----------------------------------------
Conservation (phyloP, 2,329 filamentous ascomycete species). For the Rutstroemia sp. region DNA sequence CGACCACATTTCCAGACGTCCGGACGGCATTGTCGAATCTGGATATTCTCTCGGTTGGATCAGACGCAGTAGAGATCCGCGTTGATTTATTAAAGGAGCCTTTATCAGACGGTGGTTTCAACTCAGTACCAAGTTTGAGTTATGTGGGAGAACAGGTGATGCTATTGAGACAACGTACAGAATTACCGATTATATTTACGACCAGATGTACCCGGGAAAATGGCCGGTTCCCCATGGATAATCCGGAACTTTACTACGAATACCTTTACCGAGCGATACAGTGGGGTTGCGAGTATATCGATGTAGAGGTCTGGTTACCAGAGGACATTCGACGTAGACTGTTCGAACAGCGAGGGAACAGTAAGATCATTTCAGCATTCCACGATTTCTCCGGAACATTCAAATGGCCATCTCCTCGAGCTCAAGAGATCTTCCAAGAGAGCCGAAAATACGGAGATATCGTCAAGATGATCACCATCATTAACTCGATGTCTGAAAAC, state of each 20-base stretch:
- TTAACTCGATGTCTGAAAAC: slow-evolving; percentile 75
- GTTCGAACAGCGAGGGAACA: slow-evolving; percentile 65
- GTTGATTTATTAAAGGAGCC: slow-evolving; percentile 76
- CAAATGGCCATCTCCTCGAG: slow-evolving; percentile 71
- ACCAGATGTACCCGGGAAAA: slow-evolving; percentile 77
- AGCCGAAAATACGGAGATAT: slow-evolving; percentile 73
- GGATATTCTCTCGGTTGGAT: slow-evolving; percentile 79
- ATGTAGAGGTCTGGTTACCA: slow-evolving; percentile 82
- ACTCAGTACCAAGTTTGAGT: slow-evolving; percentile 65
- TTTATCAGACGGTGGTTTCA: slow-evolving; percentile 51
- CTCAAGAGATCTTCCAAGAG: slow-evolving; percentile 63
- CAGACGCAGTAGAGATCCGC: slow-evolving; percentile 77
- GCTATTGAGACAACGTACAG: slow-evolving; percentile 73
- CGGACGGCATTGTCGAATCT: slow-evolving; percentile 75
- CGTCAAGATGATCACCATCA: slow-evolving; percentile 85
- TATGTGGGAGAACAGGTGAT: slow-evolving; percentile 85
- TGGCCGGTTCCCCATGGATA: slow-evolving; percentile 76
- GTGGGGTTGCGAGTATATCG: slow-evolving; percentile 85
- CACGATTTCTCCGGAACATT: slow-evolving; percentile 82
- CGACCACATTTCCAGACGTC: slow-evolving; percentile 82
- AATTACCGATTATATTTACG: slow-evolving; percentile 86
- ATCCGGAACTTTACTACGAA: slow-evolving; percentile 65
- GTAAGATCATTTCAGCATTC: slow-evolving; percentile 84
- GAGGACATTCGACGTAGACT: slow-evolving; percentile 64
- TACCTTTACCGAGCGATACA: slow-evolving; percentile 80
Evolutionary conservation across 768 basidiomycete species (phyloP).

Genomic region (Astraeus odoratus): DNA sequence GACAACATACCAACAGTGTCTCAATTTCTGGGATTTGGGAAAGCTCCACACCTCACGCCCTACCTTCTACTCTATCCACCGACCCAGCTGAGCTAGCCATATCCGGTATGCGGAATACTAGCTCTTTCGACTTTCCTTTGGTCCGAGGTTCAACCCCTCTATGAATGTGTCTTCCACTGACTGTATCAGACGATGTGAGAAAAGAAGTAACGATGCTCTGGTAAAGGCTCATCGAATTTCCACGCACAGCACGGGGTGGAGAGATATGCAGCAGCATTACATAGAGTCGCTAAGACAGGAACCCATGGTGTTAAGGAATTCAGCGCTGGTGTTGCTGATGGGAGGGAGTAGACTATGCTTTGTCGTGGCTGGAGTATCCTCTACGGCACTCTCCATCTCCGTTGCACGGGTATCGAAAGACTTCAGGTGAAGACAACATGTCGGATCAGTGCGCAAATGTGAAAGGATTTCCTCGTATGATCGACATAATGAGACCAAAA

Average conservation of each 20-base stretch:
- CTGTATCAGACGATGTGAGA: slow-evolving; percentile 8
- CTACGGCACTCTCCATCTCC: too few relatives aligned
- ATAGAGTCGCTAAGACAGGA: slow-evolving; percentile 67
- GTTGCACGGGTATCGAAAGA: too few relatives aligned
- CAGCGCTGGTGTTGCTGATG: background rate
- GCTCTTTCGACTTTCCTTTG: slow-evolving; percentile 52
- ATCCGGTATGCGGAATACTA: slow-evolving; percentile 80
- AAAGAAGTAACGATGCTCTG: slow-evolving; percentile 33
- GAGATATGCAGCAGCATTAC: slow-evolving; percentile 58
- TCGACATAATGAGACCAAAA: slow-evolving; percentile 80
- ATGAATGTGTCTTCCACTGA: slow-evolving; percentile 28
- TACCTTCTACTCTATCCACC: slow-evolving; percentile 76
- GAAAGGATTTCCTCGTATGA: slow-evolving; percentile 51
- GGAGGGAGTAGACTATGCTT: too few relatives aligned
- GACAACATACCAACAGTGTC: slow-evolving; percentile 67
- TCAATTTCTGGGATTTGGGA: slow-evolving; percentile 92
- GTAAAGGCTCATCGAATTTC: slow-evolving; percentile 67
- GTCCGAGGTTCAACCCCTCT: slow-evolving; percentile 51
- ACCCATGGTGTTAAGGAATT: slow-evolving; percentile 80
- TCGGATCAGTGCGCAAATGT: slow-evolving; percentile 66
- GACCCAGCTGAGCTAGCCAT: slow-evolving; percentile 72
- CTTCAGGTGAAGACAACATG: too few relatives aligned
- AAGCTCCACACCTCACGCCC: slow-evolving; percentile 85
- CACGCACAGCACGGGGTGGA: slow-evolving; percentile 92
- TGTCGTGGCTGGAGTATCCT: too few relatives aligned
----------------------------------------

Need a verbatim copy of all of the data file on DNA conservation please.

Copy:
Conservation (phyloP, 2,329 filamentous ascomycete species). For the Rutstroemia sp. region DNA sequence CGACCACATTTCCAGACGTCCGGACGGCATTGTCGAATCTGGATATTCTCTCGGTTGGATCAGACGCAGTAGAGATCCGCGTTGATTTATTAAAGGAGCCTTTATCAGACGGTGGTTTCAACTCAGTACCAAGTTTGAGTTATGTGGGAGAACAGGTGATGCTATTGAGACAACGTACAGAATTACCGATTATATTTACGACCAGATGTACCCGGGAAAATGGCCGGTTCCCCATGGATAATCCGGAACTTTACTACGAATACCTTTACCGAGCGATACAGTGGGGTTGCGAGTATATCGATGTAGAGGTCTGGTTACCAGAGGACATTCGACGTAGACTGTTCGAACAGCGAGGGAACAGTAAGATCATTTCAGCATTCCACGATTTCTCCGGAACATTCAAATGGCCATCTCCTCGAGCTCAAGAGATCTTCCAAGAGAGCCGAAAATACGGAGATATCGTCAAGATGATCACCATCATTAACTCGATGTCTGAAAAC, state of each 20-base stretch:
- TTAACTCGATGTCTGAAAAC: slow-evolving; percentile 75
- GTTCGAACAGCGAGGGAACA: slow-evolving; percentile 65
- GTTGATTTATTAAAGGAGCC: slow-evolving; percentile 76
- CAAATGGCCATCTCCTCGAG: slow-evolving; percentile 71
- ACCAGATGTACCCGGGAAAA: slow-evolving; percentile 77
- AGCCGAAAATACGGAGATAT: slow-evolving; percentile 73
- GGATATTCTCTCGGTTGGAT: slow-evolving; percentile 79
- ATGTAGAGGTCTGGTTACCA: slow-evolving; percentile 82
- ACTCAGTACCAAGTTTGAGT: slow-evolving; percentile 65
- TTTATCAGACGGTGGTTTCA: slow-evolving; percentile 51
- CTCAAGAGATCTTCCAAGAG: slow-evolving; percentile 63
- CAGACGCAGTAGAGATCCGC: slow-evolving; percentile 77
- GCTATTGAGACAACGTACAG: slow-evolving; percentile 73
- CGGACGGCATTGTCGAATCT: slow-evolving; percentile 75
- CGTCAAGATGATCACCATCA: slow-evolving; percentile 85
- TATGTGGGAGAACAGGTGAT: slow-evolving; percentile 85
- TGGCCGGTTCCCCATGGATA: slow-evolving; percentile 76
- GTGGGGTTGCGAGTATATCG: slow-evolving; percentile 85
- CACGATTTCTCCGGAACATT: slow-evolving; percentile 82
- CGACCACATTTCCAGACGTC: slow-evolving; percentile 82
- AATTACCGATTATATTTACG: slow-evolving; percentile 86
- ATCCGGAACTTTACTACGAA: slow-evolving; percentile 65
- GTAAGATCATTTCAGCATTC: slow-evolving; percentile 84
- GAGGACATTCGACGTAGACT: slow-evolving; percentile 64
- TACCTTTACCGAGCGATACA: slow-evolving; percentile 80
Evolutionary conservation across 768 basidiomycete species (phyloP).

Genomic region (Astraeus odoratus): DNA sequence GACAACATACCAACAGTGTCTCAATTTCTGGGATTTGGGAAAGCTCCACACCTCACGCCCTACCTTCTACTCTATCCACCGACCCAGCTGAGCTAGCCATATCCGGTATGCGGAATACTAGCTCTTTCGACTTTCCTTTGGTCCGAGGTTCAACCCCTCTATGAATGTGTCTTCCACTGACTGTATCAGACGATGTGAGAAAAGAAGTAACGATGCTCTGGTAAAGGCTCATCGAATTTCCACGCACAGCACGGGGTGGAGAGATATGCAGCAGCATTACATAGAGTCGCTAAGACAGGAACCCATGGTGTTAAGGAATTCAGCGCTGGTGTTGCTGATGGGAGGGAGTAGACTATGCTTTGTCGTGGCTGGAGTATCCTCTACGGCACTCTCCATCTCCGTTGCACGGGTATCGAAAGACTTCAGGTGAAGACAACATGTCGGATCAGTGCGCAAATGTGAAAGGATTTCCTCGTATGATCGACATAATGAGACCAAAA

Average conservation of each 20-base stretch:
- CTGTATCAGACGATGTGAGA: slow-evolving; percentile 8
- CTACGGCACTCTCCATCTCC: too few relatives aligned
- ATAGAGTCGCTAAGACAGGA: slow-evolving; percentile 67
- GTTGCACGGGTATCGAAAGA: too few relatives aligned
- CAGCGCTGGTGTTGCTGATG: background rate
- GCTCTTTCGACTTTCCTTTG: slow-evolving; percentile 52
- ATCCGGTATGCGGAATACTA: slow-evolving; percentile 80
- AAAGAAGTAACGATGCTCTG: slow-evolving; percentile 33
- GAGATATGCAGCAGCATTAC: slow-evolving; percentile 58
- TCGACATAATGAGACCAAAA: slow-evolving; percentile 80
- ATGAATGTGTCTTCCACTGA: slow-evolving; percentile 28
- TACCTTCTACTCTATCCACC: slow-evolving; percentile 76
- GAAAGGATTTCCTCGTATGA: slow-evolving; percentile 51
- GGAGGGAGTAGACTATGCTT: too few relatives aligned
- GACAACATACCAACAGTGTC: slow-evolving; percentile 67
- TCAATTTCTGGGATTTGGGA: slow-evolving; percentile 92
- GTAAAGGCTCATCGAATTTC: slow-evolving; percentile 67
- GTCCGAGGTTCAACCCCTCT: slow-evolving; percentile 51
- ACCCATGGTGTTAAGGAATT: slow-evolving; percentile 80
- TCGGATCAGTGCGCAAATGT: slow-evolving; percentile 66
- GACCCAGCTGAGCTAGCCAT: slow-evolving; percentile 72
- CTTCAGGTGAAGACAACATG: too few relatives aligned
- AAGCTCCACACCTCACGCCC: slow-evolving; percentile 85
- CACGCACAGCACGGGGTGGA: slow-evolving; percentile 92
- TGTCGTGGCTGGAGTATCCT: too few relatives aligned